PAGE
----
Q. Actual benefits: I am in medical school, which means I basically live and sleep in scrubs. I have no time for a real relationship nor any desire for one. I would actually like decent sex with someone I could trust, but I keep getting sucked into the Girlfriend Zone despite repeatedly saying I only want be friends with benefits. My last three ended with the guys getting upset for not doing the emotional stuff we agreed was not on the table (meeting the parents, getting upset for forgetting a birthday, and not reminding him to pick up his dry cleaning). I don’t want to look for random hook-ups or have an affair with assholes who are married, I just want an honest sex buddy. How the hell do I find one?

A: I think you’re doing everything right. I wish that always translated into getting exactly what one wants when one wants it, but unfortunately it doesn’t.

You’re meeting guys, being honest about what you want and what you’re willing to give, and if your expectations don’t line up, you end the relationship. Continue to broadcast what you’re looking for loudly and clearly, and good luck finding someone who’s completely on board with what you want—not looking to grandfather-clause you into being his girlfriend.

Q. Fear of large bully breeds: My earliest memory, unfortunately, is of being attacked by a large Rottweiler–German shepherd mix. I still have scars on my shoulder and hips where the dog mauled me, and all of my life, I have had a visceral reaction to being in close proximity with large bully breeds. When they are close, I feel a rush of adrenaline and start to panic almost immediately.

My problem is that I often encounter large bully breed–type dogs in my apartment building and neighborhood. I typically move to another sidewalk to avoid being close to them, but sometimes, in my hallways in particular, I can’t avoid them and I try to move past as quickly as possible. Sometimes, their owners seemed offended by my reaction. They allow their dog enough slack on the leash to come over and say hi, but I move along quickly. I am a dog-lover, and I don’t want to offend anyone, especially because the dogs are more than likely friendly and will not hurt me. Unfortunately, I can’t control my fear.

Is there a polite way to let the owners know that I need space? I know many bully breed owners feel their dogs are stigmatized, and it is not my intention to contribute to that. I just want space.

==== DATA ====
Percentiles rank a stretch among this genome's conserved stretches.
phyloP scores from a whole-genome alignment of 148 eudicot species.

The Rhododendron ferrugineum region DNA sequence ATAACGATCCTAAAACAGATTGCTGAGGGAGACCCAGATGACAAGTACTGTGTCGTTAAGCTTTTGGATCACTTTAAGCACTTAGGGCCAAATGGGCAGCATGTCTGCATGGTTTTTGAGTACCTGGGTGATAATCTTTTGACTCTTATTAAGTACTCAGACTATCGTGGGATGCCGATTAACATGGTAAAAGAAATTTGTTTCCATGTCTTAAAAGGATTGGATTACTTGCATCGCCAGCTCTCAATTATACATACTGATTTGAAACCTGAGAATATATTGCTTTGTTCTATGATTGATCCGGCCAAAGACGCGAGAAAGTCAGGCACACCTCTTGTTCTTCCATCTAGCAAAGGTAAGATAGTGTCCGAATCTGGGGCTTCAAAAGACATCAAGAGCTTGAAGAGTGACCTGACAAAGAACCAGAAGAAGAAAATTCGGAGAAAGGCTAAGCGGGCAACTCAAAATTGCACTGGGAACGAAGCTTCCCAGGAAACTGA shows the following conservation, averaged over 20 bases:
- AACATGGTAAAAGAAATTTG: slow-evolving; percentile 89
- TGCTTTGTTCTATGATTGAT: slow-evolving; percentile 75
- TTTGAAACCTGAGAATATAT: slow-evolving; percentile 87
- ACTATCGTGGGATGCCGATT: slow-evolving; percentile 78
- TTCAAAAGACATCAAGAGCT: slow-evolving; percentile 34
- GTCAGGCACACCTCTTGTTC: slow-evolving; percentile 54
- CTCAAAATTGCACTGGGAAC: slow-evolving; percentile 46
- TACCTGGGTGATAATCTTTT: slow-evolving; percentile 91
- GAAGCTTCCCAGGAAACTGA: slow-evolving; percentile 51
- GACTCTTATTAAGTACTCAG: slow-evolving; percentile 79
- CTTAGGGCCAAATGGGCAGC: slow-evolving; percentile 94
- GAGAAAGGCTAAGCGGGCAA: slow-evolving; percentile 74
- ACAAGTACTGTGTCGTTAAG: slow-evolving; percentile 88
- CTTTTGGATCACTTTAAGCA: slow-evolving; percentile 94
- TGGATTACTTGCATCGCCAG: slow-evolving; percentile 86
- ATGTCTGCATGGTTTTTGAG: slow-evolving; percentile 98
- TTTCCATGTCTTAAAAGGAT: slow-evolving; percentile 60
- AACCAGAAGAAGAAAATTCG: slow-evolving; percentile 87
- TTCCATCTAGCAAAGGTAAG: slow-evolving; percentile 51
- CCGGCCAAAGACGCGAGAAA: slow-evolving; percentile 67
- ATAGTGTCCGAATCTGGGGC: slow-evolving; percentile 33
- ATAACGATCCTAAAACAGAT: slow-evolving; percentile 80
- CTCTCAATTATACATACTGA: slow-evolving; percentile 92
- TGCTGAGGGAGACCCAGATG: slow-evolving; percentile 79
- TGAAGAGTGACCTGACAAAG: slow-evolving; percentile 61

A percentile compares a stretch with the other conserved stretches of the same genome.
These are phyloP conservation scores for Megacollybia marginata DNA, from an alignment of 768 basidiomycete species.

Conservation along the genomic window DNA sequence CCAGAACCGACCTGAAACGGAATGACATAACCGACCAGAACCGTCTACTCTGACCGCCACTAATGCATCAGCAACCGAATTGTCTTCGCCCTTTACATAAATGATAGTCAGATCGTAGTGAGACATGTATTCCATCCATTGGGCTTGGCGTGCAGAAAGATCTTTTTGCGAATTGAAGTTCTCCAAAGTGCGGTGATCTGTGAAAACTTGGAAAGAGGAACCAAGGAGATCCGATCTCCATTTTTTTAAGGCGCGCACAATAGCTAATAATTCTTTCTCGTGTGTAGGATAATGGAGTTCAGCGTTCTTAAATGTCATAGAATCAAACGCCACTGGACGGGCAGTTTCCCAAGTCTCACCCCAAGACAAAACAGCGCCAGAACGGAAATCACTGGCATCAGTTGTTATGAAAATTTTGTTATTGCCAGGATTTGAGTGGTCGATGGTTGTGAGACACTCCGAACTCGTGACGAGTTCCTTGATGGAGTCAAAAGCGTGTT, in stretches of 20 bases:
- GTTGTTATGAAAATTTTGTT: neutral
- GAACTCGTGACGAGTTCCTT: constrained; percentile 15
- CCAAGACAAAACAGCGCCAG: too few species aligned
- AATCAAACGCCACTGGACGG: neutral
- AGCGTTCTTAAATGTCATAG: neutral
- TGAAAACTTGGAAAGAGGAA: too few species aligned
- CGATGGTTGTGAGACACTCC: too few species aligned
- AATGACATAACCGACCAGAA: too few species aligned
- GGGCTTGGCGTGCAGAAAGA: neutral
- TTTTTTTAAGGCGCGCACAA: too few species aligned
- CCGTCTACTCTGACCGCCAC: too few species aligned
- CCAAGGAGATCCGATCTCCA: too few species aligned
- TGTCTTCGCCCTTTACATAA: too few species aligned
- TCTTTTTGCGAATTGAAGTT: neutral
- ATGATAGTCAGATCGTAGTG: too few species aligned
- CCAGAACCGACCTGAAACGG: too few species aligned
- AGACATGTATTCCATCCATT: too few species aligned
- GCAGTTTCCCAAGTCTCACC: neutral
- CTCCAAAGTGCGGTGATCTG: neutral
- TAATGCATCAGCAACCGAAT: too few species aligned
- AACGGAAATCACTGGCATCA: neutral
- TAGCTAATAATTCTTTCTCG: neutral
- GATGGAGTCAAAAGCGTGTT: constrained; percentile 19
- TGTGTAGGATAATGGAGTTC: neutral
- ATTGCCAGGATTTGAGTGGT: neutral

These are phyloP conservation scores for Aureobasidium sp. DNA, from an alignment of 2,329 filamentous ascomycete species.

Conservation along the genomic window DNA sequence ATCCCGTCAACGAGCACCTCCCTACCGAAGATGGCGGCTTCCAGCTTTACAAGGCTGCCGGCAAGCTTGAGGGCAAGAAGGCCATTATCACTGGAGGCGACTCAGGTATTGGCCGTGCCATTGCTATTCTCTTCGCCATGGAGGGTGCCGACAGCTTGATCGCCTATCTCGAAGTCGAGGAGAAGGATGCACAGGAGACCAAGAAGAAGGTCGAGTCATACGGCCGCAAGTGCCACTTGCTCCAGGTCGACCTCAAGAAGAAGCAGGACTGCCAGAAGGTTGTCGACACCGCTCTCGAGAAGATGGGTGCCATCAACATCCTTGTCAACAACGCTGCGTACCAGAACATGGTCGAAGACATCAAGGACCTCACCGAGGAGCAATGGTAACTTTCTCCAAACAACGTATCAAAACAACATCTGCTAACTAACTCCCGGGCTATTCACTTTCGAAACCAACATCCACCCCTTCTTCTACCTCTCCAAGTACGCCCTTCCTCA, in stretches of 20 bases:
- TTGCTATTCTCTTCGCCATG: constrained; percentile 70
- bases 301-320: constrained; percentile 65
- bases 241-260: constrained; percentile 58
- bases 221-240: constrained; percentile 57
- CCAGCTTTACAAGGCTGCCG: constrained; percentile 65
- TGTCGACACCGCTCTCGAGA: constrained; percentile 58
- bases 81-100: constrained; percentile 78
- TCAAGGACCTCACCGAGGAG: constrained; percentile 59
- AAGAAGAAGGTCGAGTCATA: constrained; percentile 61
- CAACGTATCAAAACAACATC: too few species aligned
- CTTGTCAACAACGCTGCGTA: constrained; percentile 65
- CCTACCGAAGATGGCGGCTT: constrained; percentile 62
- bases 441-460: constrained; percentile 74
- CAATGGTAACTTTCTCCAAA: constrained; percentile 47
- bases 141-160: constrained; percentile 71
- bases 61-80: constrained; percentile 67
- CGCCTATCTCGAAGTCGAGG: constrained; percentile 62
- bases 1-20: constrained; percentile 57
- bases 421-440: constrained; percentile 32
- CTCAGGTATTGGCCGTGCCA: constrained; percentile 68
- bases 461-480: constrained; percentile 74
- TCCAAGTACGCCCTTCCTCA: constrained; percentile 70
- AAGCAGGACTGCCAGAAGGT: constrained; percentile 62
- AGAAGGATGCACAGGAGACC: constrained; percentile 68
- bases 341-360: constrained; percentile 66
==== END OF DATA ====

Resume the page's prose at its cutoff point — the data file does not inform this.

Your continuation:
A: Stigma is one thing, but you’re not attempting to ban any breeds or stop these owners from having the dogs they do. You’ve suffered from a brutal attack that left physical as well as psychic scars, and you have every right to cross the street or move past a dog quickly. You can smile at the owner in question, say hello, and if they seem about to encourage their dog to come over to greet you—which is impolite to do to someone who’s clearly afraid without asking—say, “Sorry, I’ve got to keep moving.” There’s nothing rude about what you’re doing.

Q. What now?: Almost a year ago I met an amazing guy, “L,” at the college we attend. I have Asperger’s syndrome and I’m extremely shy, so I hadn’t made any friends at my school even though it was my third year, but somehow we quickly became close friends. I loved his sunny personality and how easy he was to talk to (plus he’s extremely attractive), but I thought he just saw me as a friend and I didn’t want to rock the boat, so I never told him how I felt.

A few weeks ago, we were hanging out the night before I left to study abroad for a semester. When we were saying goodbye, he said I was amazing and, “Are you from this Earth? How did you come into my life?” Then he kissed me! I was absolutely thrilled, but I was also nervous and told him it was my first kiss. He said, “Really? Then let me kiss you again,” and kissed me and said he found me “incredibly sexy,” so he didn’t seem to be freaked out that I’m 21 and just had my first kiss. But since then I’ve barely heard from him. I’ve texted him three times but he always takes days to respond, and when he does, it’s just something blandly nice, even when I tell him how much I miss him.

What do you think is going on and what should I do?

A: I have no idea what is going on, and I think the only person who does is “L.” There’s nothing in your letter that suggests a possible explanation, so you should ask him directly. The two of you are already friends, so it’s perfectly appropriate to follow up with a request for clarification. “I had a really good time with you a few weeks ago, and I really enjoyed our kiss, and I’d like to go out with you again. Do you want that too?” If he says yes, you can talk a little more about his sudden hot-and-cold shift; if he prevaricates or continues to put you off, then you can chalk it up to one of the strange mysteries of life—sometimes people change their minds suddenly, and we don’t always know why—and let him go.

Q. Re: Ghostly mother-in-law: She would hate mine, where the prior owner passed away! Auras and vibes can be fixed. When you find the place you want, tell her you understand her concerns but you have to make the best financial decision for yourselves. Then ask for her housewarming gift to you two to be the sage to burn and what words you should say to cleanse your home.